We left off last time with a framed roof and our sights were now on the roof itself. Before going there we decided to lightly frame in the two sidewalls (to give the structure a bit more rigidity).
So we started with yet another evening charring preparing the next pieces we needed. I am amazed how any task, no matter how simple (such as charring wood) can be refined … a quality of mastery can be evoked from it. There are soooo many small details that we’ve encountered and figured out to do charring well (and I am confident that more refinement is still possible).
And the next day some cutting, assembling and a bit more torch-charring (surfaces are exposed after cutting … and the window frame was in storage awaiting installation):
and pretty soon we had one window framed in (still missing a header … to come at a later time):
We were unclear about the positioning of the other window … so we set up its base:
and then alternated between different positions and each of us holding it in place while the other went to look from different angles:
Then it was time for the next “main event” – construction of the scaffolding along one side of the structure. In anticipation of this I prepared a fairly clear image of the tasks that required scaffolding. Iulia stumbled, and in stopping her fall fractured her elbow … greatly limiting her mobility.
I could write an entire post on why we decided to make our own scaffolding … but don’t really have space for that. Suffice to say, that was our initial preference, but after some inquiry, we decided not to go down that path.
We started at the beginning, setting up the first scaffolding. This was installed at the low end of the structure (the ground slopes along the long sides). I needed to see if this would be enough to get me where I needed to go.
This was more involved than anticipated: the ground was too uneven for leveling and so some digging was required to create a flat enough surface. But ultimately it came up and looked promising. I could reach the rafter tails and over the edge of the roof … but not much more. We had another scaffolding in a similar size and another smaller “family edition” one … that was really designed for a “pro” installation stacking on top of one of the higher ones. But as I looked at this I realized that even those two (can be seen standing against the wall on the right side of the picture) would not be enough. I needed access to the entire length of rafters from side to side.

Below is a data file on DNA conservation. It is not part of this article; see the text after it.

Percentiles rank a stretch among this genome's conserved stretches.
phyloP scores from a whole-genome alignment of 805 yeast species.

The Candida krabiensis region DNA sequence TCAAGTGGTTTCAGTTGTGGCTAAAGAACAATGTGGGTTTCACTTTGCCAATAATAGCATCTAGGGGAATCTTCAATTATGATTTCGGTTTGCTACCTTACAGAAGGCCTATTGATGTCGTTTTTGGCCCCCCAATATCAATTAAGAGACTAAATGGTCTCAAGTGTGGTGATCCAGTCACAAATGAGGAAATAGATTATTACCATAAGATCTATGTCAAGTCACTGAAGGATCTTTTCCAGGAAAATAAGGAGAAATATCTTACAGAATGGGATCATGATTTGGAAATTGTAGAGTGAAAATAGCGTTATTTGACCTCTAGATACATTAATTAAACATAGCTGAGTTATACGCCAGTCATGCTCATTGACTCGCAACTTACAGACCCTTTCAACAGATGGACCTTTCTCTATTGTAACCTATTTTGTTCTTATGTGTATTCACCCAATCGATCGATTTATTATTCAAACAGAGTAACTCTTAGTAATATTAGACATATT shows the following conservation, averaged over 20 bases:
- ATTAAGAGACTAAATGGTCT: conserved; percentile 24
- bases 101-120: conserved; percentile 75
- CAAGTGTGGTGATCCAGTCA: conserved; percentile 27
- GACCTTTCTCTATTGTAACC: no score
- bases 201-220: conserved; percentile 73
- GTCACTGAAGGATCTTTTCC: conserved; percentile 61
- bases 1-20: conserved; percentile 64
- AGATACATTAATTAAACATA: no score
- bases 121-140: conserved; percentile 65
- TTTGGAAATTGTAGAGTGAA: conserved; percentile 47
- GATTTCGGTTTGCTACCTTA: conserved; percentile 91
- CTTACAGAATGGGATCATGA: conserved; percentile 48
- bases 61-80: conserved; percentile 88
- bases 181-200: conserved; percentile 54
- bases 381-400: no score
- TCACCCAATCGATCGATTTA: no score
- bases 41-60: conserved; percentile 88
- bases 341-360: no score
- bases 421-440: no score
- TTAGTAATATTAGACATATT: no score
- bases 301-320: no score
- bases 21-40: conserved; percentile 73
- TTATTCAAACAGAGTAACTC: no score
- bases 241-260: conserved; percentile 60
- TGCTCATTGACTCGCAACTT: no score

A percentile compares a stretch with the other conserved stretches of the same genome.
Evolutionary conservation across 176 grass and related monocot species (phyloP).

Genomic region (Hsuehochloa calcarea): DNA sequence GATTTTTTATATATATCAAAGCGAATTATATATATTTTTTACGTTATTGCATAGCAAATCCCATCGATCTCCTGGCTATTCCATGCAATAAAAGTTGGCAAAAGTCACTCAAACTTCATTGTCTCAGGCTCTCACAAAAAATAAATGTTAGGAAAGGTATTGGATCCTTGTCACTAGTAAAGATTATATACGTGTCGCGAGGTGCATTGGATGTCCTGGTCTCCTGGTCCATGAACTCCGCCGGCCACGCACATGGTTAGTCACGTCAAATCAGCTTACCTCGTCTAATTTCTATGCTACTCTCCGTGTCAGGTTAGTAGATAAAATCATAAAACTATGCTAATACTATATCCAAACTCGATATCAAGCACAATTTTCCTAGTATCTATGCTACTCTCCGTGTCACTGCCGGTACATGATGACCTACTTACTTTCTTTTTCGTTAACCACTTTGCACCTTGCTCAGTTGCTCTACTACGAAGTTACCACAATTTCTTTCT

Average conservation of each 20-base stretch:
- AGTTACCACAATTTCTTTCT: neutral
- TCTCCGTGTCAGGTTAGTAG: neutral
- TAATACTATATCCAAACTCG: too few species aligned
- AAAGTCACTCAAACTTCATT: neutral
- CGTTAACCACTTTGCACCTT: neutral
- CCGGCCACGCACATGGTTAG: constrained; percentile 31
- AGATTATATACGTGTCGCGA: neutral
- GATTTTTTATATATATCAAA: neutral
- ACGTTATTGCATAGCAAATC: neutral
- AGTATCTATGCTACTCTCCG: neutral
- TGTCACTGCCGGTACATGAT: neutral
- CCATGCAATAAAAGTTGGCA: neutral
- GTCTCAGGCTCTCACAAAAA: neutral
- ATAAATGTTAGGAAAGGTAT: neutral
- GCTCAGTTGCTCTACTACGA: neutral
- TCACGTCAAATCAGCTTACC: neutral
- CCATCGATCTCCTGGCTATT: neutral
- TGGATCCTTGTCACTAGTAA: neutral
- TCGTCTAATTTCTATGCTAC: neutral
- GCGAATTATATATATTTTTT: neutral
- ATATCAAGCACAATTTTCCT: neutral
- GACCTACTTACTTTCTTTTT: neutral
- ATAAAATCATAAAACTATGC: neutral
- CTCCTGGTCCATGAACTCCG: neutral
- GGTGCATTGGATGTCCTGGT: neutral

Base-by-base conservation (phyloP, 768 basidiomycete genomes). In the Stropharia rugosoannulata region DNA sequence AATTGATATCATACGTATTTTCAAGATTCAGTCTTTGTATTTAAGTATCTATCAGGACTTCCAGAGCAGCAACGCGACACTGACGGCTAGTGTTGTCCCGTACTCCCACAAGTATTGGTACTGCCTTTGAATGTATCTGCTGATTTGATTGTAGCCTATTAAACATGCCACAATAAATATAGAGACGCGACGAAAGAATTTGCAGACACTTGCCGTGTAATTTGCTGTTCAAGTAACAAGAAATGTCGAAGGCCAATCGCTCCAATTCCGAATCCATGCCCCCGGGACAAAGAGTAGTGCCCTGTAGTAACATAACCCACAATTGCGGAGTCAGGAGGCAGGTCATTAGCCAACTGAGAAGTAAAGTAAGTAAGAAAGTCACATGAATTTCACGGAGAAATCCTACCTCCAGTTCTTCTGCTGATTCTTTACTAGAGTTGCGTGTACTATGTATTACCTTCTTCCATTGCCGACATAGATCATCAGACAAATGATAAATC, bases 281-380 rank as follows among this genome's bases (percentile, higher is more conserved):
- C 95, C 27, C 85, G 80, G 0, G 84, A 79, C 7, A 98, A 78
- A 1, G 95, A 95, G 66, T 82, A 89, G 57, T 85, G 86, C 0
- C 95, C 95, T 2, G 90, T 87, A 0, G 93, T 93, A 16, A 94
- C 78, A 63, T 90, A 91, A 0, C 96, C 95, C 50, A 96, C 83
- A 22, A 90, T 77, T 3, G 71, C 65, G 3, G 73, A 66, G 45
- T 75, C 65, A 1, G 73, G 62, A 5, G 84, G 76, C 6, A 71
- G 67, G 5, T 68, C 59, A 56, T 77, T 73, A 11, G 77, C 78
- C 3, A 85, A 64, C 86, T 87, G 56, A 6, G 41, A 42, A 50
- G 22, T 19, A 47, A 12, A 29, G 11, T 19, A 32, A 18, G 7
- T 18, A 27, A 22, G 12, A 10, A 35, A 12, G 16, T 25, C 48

Again, we made some inquiries about improvised solutions … and went back to the workshop to make another large scaffolding … it took one work day and was ready to go (by now we had a tried-and-true production process for scaffolding):
We then went to the other end … where yet another first challenge awaited us … stacking of the small scaffolding on top of the large scaffolding … which would allow me to stand with my feet 4 meters off the ground. First the base scaffolding:
Then add a cat … that effortlessly climbed up the diagonals as if to mock my efforts to reach these heights:
Then, despite the cat, install the extension connectors (I am skipping a ton of small challenges … such as fastening bolts from the outside while working entangled with the branched of the tree which we pruned as little as possible … you know … so we could be good neighbors):
… then raising up the parts (not enough hands to both do and take pictures) of the “family edition” scaffolding and assembling them on top … and … well:
The next day we installed the middle scaffolding … and I had a “jungle jim” to work on:
The middle scaffolding was installed close enough to one side so it was possible to walk from one to the other:
… and from that we added a plank that allowed me to work and travel to the other end (where the tall scaffolding awaited me):
In the end, most of this work is so I can screw in some boards together (a very simple task) … but getting there … that is a challenging journey. This is a good example of yet another deep pattern we encounter over and over again … preparation is a large part of any task. It is so tempting to think of the actual work I want to get done as “the work” … but many times the peripheral work takes up much more then the “actual work”
In this case it was possible to start working on this:
… but more on that in the next post …
I am behind on posting because I’ve been really focused on getting a water-shedding roof onto the structure (not quite there yet … but almost there!). This brings us to about two weeks ago (end of August).